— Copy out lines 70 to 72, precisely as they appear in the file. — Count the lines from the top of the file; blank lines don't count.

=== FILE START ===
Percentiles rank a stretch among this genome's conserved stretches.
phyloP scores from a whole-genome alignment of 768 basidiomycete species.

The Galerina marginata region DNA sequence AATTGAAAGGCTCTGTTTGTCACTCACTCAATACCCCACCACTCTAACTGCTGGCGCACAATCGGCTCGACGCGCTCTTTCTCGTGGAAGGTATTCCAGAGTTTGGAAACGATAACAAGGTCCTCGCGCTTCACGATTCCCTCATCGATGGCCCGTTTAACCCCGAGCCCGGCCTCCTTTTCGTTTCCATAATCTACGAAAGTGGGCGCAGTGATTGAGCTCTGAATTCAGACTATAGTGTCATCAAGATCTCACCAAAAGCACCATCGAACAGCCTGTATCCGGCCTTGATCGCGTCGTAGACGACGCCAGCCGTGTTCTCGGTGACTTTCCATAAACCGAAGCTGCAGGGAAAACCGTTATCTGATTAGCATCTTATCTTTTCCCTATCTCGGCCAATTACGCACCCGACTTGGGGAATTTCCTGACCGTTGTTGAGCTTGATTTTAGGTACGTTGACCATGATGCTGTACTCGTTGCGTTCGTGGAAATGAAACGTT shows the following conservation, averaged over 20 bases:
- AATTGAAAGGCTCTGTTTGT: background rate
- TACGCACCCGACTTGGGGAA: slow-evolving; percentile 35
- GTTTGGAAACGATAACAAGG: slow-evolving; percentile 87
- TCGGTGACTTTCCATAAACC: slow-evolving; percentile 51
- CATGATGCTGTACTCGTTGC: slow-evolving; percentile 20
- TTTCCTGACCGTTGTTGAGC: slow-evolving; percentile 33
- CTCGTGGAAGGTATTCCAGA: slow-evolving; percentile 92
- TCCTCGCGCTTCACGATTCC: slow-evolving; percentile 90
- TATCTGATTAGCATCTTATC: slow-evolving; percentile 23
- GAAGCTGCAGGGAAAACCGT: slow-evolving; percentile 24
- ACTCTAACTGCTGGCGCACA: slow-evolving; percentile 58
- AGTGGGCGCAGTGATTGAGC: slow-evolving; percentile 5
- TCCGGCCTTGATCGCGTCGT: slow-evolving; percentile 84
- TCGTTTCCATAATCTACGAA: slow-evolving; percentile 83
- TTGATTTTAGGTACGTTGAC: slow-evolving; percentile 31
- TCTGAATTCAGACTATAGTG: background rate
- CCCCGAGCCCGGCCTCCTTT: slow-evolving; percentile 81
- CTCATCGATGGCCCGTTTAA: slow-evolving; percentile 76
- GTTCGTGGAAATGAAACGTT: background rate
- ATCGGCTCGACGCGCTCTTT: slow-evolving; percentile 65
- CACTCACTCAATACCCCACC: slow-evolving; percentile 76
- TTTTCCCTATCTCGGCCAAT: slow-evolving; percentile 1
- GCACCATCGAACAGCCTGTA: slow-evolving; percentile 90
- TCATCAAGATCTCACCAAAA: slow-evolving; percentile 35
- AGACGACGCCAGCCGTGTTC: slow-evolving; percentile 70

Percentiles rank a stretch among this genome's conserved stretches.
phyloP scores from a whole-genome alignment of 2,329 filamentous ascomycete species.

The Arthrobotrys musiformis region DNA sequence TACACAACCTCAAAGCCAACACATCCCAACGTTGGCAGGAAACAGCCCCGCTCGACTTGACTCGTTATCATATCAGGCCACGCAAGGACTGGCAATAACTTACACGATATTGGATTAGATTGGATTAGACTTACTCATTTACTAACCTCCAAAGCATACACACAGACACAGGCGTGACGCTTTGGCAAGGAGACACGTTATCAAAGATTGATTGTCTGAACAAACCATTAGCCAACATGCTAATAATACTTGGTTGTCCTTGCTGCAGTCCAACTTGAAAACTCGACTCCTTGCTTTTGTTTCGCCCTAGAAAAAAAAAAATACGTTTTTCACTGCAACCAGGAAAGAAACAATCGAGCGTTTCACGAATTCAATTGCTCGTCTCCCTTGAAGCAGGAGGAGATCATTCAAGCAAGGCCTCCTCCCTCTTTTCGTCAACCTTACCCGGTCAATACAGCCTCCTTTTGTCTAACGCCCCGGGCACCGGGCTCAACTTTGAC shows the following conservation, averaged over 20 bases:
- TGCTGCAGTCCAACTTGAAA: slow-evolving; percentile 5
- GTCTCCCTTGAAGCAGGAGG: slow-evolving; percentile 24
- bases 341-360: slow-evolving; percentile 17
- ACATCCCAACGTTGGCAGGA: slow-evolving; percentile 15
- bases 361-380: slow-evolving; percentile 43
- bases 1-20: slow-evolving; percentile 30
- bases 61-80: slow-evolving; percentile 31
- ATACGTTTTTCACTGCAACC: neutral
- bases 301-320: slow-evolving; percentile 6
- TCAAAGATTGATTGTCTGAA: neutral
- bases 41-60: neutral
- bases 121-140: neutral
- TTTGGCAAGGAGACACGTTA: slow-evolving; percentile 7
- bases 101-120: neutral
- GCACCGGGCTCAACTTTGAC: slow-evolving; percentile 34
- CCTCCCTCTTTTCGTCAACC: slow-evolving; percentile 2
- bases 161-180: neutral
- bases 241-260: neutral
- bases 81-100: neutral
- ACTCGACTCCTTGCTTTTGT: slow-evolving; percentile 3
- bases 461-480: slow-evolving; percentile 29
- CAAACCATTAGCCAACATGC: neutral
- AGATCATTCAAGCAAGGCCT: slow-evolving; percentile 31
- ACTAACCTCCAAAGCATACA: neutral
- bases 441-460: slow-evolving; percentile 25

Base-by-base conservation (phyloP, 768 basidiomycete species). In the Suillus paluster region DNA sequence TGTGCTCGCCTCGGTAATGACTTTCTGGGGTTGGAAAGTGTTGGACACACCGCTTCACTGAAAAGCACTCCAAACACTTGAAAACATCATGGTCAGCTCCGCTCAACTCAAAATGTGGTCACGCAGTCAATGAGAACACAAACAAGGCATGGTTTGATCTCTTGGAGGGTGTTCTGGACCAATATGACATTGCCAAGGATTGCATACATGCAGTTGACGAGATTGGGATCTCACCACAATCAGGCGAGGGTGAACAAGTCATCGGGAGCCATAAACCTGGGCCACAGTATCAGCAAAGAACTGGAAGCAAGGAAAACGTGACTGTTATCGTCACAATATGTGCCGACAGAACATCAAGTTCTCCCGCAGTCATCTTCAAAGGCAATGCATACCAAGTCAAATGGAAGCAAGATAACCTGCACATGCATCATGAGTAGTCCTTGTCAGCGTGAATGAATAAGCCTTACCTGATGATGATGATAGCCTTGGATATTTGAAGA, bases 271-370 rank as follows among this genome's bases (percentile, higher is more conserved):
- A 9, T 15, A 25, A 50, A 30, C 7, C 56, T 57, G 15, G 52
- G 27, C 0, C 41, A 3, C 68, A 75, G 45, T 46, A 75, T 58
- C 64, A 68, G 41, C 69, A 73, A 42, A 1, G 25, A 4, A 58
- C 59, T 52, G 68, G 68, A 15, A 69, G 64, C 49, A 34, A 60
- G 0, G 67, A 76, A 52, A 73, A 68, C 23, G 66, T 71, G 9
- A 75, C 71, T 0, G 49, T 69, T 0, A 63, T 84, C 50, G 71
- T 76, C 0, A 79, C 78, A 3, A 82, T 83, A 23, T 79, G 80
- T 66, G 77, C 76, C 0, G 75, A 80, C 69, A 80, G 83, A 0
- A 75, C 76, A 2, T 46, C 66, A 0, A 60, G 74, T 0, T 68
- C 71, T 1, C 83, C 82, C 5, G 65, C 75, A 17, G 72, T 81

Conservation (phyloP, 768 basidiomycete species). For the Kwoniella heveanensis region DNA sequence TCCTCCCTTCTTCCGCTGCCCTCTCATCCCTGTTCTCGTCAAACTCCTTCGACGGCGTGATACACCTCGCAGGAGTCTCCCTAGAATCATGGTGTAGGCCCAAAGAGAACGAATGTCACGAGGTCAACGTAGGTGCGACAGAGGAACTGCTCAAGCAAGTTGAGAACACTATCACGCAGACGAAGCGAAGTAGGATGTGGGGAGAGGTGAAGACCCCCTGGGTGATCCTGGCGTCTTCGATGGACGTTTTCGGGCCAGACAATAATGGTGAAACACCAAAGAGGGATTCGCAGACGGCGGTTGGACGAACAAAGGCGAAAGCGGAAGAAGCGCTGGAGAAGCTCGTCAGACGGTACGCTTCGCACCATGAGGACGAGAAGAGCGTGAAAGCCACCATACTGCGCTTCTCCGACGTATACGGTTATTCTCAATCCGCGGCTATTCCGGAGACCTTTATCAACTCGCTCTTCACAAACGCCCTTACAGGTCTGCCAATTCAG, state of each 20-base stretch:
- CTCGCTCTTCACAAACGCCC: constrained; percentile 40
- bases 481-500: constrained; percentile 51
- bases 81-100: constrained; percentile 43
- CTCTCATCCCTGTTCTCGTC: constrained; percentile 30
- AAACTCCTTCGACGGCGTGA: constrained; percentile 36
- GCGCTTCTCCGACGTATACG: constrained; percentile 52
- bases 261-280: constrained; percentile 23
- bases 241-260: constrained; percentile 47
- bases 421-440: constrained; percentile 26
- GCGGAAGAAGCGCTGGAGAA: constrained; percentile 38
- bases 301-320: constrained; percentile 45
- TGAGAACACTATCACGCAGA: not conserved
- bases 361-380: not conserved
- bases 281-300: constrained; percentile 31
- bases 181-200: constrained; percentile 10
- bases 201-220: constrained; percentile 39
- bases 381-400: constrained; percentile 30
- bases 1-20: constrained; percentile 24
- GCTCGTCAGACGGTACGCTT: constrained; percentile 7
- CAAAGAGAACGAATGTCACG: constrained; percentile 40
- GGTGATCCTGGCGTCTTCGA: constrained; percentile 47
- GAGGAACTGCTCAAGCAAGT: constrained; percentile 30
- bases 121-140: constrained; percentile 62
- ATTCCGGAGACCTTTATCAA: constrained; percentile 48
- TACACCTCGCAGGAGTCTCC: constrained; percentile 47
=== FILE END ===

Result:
- bases 481-500: constrained; percentile 51
- bases 81-100: constrained; percentile 43
- CTCTCATCCCTGTTCTCGTC: constrained; percentile 30